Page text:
It’s approaching y’all. The Christmas season is almost here! Sheesh it goes by quick. I know some of y’all might cover your ears and talk about how “it’s not even Thanksgiving yet,” and that’s okay I’ll repost the links to this post on December 1st for ya.
But for those of you who are already Fa-La-La-La-La-ing with Christmas playlists, getting your tree set up and your house decorated, I just wanted to throw in a quick note.
The holiday season in general, I would say from Thanksgiving onwards, is oftentimes not the calmest or most organized time of year. In fact, for many people this time of year is when they feel the most overwhelmed.
I know how it goes. Christmastime is eagerly awaited by many with visions of snow, hot chocolates, twinkly Christmas lights, wrapping presents with gold and silver ribbons, and merry tunes always playing in the background. But once those warm, fuzzy visions are replaced with not-so-lovely logistics involved in making them a reality, our stress meter goes up a bit.
How is it that despite the arrival of Peace on Earth that we’re claiming to celebrate, the season can quickly turn into a whirlwind of chaos, stress, and obligations that leave us overwhelmed and exhausted?
If we aren’t careful, the entire season can become ruled by our to-do list and our need to put on a show.
Oftentimes, they aren’t even lists given to us by others. We create them ourselves. We wonder what in the world we’re going to give those relatives we never see, and we try to find a night one of the December weekends to see the local Christmas play. We host visitors from out of town, and worry about how clean and organized our house is. We want it to snow but worry about the icy weather. We wonder about what food we’ll have to create perfectly from scratch for Christmas dinner and how to go about decorating the table in the way that looks the most grand.
I’m not sure why we convince ourselves that these are things we need to stress over. I think we imagine other families in their matching scarves and hats with hot chocolates in their hands as they sing carols down the street, or we think about other families laughing in slow motion and having silver confetti parties in their reindeer pajamas.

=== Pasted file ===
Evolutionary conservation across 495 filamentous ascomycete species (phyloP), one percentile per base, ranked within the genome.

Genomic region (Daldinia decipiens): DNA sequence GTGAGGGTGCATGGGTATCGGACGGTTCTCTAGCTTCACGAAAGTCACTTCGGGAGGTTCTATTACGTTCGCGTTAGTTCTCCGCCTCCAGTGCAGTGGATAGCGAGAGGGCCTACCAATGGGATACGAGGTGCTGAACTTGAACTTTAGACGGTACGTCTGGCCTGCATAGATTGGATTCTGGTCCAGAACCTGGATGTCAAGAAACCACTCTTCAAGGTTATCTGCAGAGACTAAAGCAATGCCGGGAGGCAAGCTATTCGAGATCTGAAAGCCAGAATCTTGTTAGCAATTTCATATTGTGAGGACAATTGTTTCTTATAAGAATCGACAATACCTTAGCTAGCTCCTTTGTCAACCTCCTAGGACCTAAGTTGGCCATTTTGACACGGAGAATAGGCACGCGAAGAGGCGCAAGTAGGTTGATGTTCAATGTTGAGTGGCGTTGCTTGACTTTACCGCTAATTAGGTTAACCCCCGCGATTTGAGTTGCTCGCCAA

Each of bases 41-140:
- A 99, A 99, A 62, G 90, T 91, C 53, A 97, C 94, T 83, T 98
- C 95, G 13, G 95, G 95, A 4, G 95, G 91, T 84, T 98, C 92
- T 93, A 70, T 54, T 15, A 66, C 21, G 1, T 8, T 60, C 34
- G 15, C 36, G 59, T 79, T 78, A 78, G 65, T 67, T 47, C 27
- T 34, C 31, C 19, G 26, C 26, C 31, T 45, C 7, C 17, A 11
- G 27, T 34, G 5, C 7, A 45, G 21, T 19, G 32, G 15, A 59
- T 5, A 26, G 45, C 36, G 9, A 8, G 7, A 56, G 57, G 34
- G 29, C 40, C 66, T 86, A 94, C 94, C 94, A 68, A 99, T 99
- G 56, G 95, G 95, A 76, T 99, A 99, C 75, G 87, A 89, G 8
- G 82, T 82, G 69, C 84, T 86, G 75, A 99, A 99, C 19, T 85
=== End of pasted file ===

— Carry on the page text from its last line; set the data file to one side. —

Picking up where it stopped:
We basically worry that everyone else is having a fantastical, magical time all month long, and then we look at the amount of groceries in our arms, the ice on the windshield, the missed calls from the relative we haven’t seen in ages, the line out the door at the post office, and wonder how in the world we can fit it all in.
Let me just say: There is no universal Christmas competition going on that looks for the lady with the cleanest house and prettiest table settings, who also jammed in the most tasks, events, and obligations into her December.
So many people act like they received a glittery invitation to this imaginary competition that only promises…I don’t even know what. The perfect Christmas maybe?
The problem is, participating in this imaginary competition that requires such a show does not create the perfect Christmas. It creates an artificial one.
The goal of this season should have nothing to do with how much we get done, how fast we can manage it, and how pretty we can wrap the presents.
Hit pause before it even starts. Decide beforehand that you aren’t going to fall into the trap that is “The Christmas Show.” The Christmas card you send out with your family photo (that took 4 billion tries to get everyone smiling with their eyes open) should not be the only time someone sees a smile on your face this month.
Winter is cold. Snow falls silently, and smoke rises from chimneys. Ask anyone and they’ll tell you that the beautiful nature of life in the winter is all about slow and cozy and warmth.
And yet, is that how we can describe the plans that are already filling up our calendar this season?
Busy is not bad. But busy-ness that costs you your peace is too expensive in any season. Overwhelmed and overjoyed rarely end up together.
This is a season of comfort and joy. Neither of those are seen, but they are so crucial to the message of this season. People aren’t going to remember your show. They’re going to remember how you made them feel. They’ll remember your welcoming smile and your steady peace in such a chaotic time when everyone is trying not to feel overwhelmed themselves.
All is merry and bright.
We’re bringing tidings of comfort and joy.
I’m telling you there is never too much of that stuff going around because the world tries to convince us that running around like headless chickens is the way December is supposed to go.
But believe it or not, there is a way to enjoy this season without feeling so overwhelmed.
Step out of that game. There is no law that says you can’t be at peace and full of contentment, generosity, and joy this Christmas.
Focus on the things that bring comfort and joy into your life this season. (Speaking of focus, check out Praising Him More Than Christmas Candles.) You don’t have to run the perfect show. Instead, show those closest to you what authentic Joy in your world looks like. Don’t forget that so much of that comfort and joy and peace is felt when we’re just being still.
It’s celebrating simple things like chocolate pretzels and soft peppermint, hats with pom poms on top, and crowding around the fire.
Look people in the eye.
Try a new recipe.
Eat on paper plates if it’ll save someone hours of cleanup.
Smile extra at the people in the long line at the post office.
Dance in the kitchen.
Watch the snow fall.
Take a little extra time. You never know when you’ll need it, or if someone else might.